What do you do to continue to grow as a photographer?

There is so much room to grow–for everybody. I am an active member of our local photography club which is huge for the small town I live in. We are constantly learning from each other. We get together once a month as a large group and then at other times throughout the year in smaller groups, sometimes doing shoots with models or trying out different lighting situations. The club also brings in a lot of speakers. I buy a lot of books. Recently, I received a grant (thank you, Southwest Minnesota Arts Council and the McKnight Foundation), so I got some new equipment and am now obligated to learn how to use it. I participate and learn from others in the online groups and watch videos online. If I have time one of these days I am going to take that photojournalism class being offered for free from MIT! Learning opportunities are endless.

Among your works, which one is your favorite? Why?

My favorite image of all time is probably this one. I took it in the fall at Lake Maria State Park.  It’s just an oak leaf sitting on a stump but the light was just perfect at that moment. I am still waiting for another perfect light moment like that again. This was probably 4 years ago.

Whose work has influenced you the most?

There are a lot of photographers in conservation and environmental photography that are influencing me now–Tom Mangelson and Michael Forsberg are both from Nebraska (Tom got smart and lives in the Tetons now, but he grew up there). Jim Brandenburg from here in Minnesota not only makes great images but his images have meaning behind them, and he donates a lot of time and resources into preservation and conservation. These people are influential to me and the direction I want to go at this point in my life, but looking at earlier influences I would, of course, say my dad–watching him produce black and whites in his darkroom–but also the instructors I had in college. These artists aren’t photographers, but the painters of the Baroque period in the 1600s were and still are really influential. Their use of light and dark in the images they painted is something I feel I am trying to create a lot in my black and white portrait work. Chiaroscuro is the specific term.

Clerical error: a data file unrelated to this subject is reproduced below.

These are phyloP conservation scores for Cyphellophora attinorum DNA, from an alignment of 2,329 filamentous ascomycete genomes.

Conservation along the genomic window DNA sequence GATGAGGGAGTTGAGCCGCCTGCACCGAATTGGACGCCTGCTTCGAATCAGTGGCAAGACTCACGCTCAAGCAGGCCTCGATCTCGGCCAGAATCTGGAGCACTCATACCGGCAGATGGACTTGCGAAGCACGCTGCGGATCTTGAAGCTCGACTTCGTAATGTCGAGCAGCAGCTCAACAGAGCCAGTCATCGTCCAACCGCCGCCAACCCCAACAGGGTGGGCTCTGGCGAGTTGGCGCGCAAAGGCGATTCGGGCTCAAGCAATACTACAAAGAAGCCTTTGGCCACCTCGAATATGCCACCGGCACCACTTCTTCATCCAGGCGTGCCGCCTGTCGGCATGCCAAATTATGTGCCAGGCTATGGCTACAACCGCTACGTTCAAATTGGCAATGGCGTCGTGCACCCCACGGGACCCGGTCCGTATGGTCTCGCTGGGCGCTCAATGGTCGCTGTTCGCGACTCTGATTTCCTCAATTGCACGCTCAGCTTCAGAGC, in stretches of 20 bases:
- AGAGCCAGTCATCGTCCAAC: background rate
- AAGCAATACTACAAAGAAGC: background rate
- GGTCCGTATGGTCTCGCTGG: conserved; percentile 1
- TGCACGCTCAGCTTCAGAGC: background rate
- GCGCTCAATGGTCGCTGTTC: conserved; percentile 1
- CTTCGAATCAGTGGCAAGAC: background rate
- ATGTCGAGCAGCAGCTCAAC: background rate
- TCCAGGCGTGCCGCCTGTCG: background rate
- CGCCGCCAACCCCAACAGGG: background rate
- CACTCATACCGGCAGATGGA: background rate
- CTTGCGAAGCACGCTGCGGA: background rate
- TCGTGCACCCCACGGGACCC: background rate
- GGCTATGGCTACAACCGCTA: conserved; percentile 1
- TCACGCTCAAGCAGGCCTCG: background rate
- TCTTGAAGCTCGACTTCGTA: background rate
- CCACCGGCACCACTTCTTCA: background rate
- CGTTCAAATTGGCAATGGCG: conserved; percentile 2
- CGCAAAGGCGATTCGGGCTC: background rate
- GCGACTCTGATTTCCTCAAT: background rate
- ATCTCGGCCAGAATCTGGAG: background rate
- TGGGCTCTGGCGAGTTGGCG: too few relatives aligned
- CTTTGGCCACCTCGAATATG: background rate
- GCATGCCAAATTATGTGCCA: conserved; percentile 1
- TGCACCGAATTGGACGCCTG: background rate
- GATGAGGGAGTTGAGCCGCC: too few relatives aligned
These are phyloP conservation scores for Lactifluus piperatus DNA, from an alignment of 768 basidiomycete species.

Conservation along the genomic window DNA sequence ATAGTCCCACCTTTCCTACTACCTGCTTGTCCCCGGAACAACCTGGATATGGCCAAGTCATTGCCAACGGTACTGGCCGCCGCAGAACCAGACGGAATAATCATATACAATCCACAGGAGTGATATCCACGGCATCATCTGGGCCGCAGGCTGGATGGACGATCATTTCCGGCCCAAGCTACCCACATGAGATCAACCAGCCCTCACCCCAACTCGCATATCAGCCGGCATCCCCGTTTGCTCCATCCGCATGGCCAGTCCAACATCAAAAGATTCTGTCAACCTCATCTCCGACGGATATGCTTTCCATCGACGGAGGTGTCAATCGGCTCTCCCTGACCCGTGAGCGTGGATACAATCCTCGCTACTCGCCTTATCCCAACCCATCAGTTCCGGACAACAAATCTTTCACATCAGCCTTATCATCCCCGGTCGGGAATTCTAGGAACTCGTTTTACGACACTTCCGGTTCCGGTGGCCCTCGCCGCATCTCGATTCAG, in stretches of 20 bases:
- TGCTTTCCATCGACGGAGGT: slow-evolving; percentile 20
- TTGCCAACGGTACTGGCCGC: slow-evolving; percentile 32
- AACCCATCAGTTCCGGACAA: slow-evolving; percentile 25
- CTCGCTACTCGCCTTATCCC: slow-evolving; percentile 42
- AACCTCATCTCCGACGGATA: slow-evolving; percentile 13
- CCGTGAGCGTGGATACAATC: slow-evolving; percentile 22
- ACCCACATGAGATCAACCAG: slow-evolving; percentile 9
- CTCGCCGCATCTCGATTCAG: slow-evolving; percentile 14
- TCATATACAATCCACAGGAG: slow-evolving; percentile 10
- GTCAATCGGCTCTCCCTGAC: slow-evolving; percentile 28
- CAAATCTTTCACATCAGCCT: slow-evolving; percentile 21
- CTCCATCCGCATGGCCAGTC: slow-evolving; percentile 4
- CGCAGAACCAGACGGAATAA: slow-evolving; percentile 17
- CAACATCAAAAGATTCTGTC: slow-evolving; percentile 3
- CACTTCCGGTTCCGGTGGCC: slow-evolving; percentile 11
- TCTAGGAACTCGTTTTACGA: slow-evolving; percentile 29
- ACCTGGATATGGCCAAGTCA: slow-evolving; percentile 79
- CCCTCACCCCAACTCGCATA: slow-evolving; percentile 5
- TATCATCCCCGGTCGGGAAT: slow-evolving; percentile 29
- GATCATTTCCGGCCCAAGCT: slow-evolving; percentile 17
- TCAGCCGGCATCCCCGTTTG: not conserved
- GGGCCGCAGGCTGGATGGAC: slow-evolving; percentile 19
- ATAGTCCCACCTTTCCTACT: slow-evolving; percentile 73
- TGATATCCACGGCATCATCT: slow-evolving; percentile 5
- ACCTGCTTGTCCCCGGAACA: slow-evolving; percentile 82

What is the one thing you wish you knew when you started taking photos?

The one thing I wish I knew and still need to remind myself of is that it’s not about the gear! I have more gear now than I did starting out and still, some of my favorite images were shot with my Nikon D40 and a 35mm 1.8 lens.

What gear do you shoot with?

Not a whole lot has changed for me gear-wise. I still have the D40 with a modest 300mm zoom attached to it. I have a D90 I bought used from my little brother which usually has the same 35mm 1.8 lens attached to it. Recently, I purchased a macro lens–the Nikon 105mm 2.8–with the grant money I received. I also have a modest speedlight, tripod, reflector, backdrop, etc. Of course, I have my eyes on the new 600mm Tamron lens and should probably get a wide after that, but I am growing my business “slow and organically” as my husband so wisely advised. 

What projects are you working on? 

The grant project I proposed to the Southwest Minnesota Arts Council and received has to do with at-risk species and their habitats in Minnesota. I asked for the money for the macro lens so that I could make super up-close photos shot in an abstract and artistic way that will encourage the viewer to stop in front of an image and look at it for a while trying to figure it out. I am anxiously awaiting spring so I can be done with the research part of this project and start shooting!
Posted by Sarah Turner